Dubbed “sea parrots” as well as “clowns of the sea,” Atlantic puffins sport large, brightly-colored beaks on their substantially-sized heads. Crisp black and white markings on their plumage, as well as superior diving capabilities, have led people to compare the northern seabirds to penguins. However, Atlantic puffins are actually not related to penguins at all. They are in fact small seabirds (about 25 cm, or 10 in., long) that belong to the Alcidae (auk) family.
For most of the year, Atlantic puffins live on the open ocean, with a range spanning from the eastern coast of Canada and the northern United States to the western coast of Europe and northern Russia. 60% of the world’s puffins live near Iceland.
Puffins are specially adapted to living on the open sea. Waterproof feathers allow them stay warm as they float at the ocean’s surface or swim underwater. Diving as deep as 60 m (200 ft.), they swim by flapping their wings as if flying through the water and use their feet to steer. There, they hunt herring, hake, capelin, and sand eels. They supplement their meals by drinking saltwater.
Atlantic puffins are also excellent fliers. Flapping their wings at up to 400 beats per minute, puffins can reach speeds of 88 km/h (55mph).
April to mid-August is breeding season for puffins. When a puffin is around 3-5 years old, it will choose a partner at sea to mate with for life.
Once on land, the pairs of puffins reunite within the colony. Some pairs exhibit a special behavior known as “billing” where the two birds rub their beaks together. This often draws an excited crowd of other puffins to watch.
Puffins create burrows, about 90 cm (3 ft.), in rocky cliffs either in the soil or between rocks. Often, couples will return to the same burrow year after year. At the back of the burrow, they build a nest lined with grasses, seaweed, and feathers. After the female lays a single egg, both parents take turn incubating the egg for about 40 days.
Once the chick hatches, the mother and father will take turns bringing it fish to eat several times a day. Atlantic puffins have the ability to carry several fish in their beaks at one time. They push the fish to the back of their mouth with their tongue, where ridges at the top of their bill secure the fish in place. This allows puffins to keep their mouth open to catch more fish without losing any in the process. In general, they can hold around 10 fish in their beak at once.
The chick stays in the burrow until it is able to fly. The young puffin uses a toilet area towards the front of the burrow away from the nest to stay clean. It cannot risk getting its feathers soiled and ruining the waterproof protection they provide. After 45 days, the chick leaves the burrow and spends 3-5 years at sea learning about feeding places and choosing a mate.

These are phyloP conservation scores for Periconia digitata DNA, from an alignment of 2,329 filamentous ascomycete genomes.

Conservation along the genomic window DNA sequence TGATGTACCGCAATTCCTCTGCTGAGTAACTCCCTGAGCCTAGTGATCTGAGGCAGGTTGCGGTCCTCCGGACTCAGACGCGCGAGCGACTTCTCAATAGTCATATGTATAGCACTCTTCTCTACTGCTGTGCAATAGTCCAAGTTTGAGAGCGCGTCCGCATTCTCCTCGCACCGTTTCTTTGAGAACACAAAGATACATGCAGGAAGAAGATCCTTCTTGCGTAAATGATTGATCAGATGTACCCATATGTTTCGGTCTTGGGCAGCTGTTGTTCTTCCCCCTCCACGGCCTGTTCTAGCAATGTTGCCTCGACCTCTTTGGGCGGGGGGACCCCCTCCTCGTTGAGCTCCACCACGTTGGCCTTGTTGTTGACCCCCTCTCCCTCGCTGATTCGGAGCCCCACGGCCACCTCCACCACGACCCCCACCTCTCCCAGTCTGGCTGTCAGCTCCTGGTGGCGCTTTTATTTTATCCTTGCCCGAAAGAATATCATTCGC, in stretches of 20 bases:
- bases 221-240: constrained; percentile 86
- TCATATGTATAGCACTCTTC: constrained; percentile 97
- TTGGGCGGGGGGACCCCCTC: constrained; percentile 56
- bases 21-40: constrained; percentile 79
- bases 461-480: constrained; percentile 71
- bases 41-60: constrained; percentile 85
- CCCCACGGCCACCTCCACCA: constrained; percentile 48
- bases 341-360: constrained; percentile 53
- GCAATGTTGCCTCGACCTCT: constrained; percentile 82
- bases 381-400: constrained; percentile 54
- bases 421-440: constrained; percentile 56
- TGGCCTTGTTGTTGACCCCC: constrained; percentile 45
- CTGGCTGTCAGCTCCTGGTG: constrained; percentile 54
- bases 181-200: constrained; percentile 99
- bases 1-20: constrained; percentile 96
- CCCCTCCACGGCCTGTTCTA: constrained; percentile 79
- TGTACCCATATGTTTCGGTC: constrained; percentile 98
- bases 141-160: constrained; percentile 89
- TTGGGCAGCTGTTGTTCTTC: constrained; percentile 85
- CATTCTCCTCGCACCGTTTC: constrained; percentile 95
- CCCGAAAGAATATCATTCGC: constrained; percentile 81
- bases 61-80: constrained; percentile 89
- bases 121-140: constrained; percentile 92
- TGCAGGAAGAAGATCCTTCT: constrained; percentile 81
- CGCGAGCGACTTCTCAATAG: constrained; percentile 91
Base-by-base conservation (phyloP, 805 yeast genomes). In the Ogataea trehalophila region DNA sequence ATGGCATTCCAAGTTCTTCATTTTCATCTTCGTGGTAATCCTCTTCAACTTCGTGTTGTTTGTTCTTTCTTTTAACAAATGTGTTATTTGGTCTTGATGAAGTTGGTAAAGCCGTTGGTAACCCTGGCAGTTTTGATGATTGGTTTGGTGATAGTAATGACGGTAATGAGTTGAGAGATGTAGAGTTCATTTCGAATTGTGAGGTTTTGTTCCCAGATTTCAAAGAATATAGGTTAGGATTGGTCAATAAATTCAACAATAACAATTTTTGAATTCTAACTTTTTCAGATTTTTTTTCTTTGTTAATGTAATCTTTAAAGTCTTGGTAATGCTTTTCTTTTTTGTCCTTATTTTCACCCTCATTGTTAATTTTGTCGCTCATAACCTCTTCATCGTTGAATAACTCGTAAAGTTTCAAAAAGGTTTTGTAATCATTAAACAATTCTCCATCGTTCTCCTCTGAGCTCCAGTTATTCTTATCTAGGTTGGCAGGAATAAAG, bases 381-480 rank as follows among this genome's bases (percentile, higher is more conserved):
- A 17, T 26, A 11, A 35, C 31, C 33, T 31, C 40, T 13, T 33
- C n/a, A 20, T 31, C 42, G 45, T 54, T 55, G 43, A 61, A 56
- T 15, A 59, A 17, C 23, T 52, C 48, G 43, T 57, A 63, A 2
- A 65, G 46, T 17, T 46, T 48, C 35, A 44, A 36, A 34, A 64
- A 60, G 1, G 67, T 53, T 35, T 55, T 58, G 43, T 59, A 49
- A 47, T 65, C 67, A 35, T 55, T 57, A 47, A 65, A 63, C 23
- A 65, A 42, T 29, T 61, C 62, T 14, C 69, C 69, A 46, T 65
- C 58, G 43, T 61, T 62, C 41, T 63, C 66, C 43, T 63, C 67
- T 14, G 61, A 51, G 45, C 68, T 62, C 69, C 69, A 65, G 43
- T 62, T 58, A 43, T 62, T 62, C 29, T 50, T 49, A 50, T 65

In the wild, puffins can live around 20 years. Their main predator is the great black-backed gull, which can capture a puffin mid-flight or swoop in on a puffin on the ground. Herring gulls are also a threat because they steal puffins’ fish (sometimes right from their mouths), and they pull puffin chicks or eggs from their nests.
With 6 million alive today, Atlantic puffins are not considered endangered by the IUCN Redlist. But some populations have been drastically reduced giving them a conservation status of vulnerable. Puffin colonies are threatened by overfishing, which causes a shortage of food for adults to feed their young. Oil spills also pose a danger. Oil not only destroys puffins’ waterproofing, it also makes them sick when they clean it off their feathers. Finally, global warming adversely affects puffins, who are adapted to living in waters about 0-20°C (32-68°F) and catching fish who are also adapted to those colder temperatures. Global warming also causes rising sea levels, which could flood out puffins’ breeding grounds.
What You Can Do to Help
If you would like to help puffins, you can help curb global warming by engaging in environmentally-responsible activities like using energy-efficient appliances and light bulbs, cutting down your carbon emissions, and recycling. You can also adopt a puffin from Audubon Society’s Project Puffin.
Atlantic Puffin Distribution
- Audubon Society’s Project Puffin
- National Geographic Kids – Atlantic Puffin
- Cornell Lab of Ornithology – Atlantic Puffin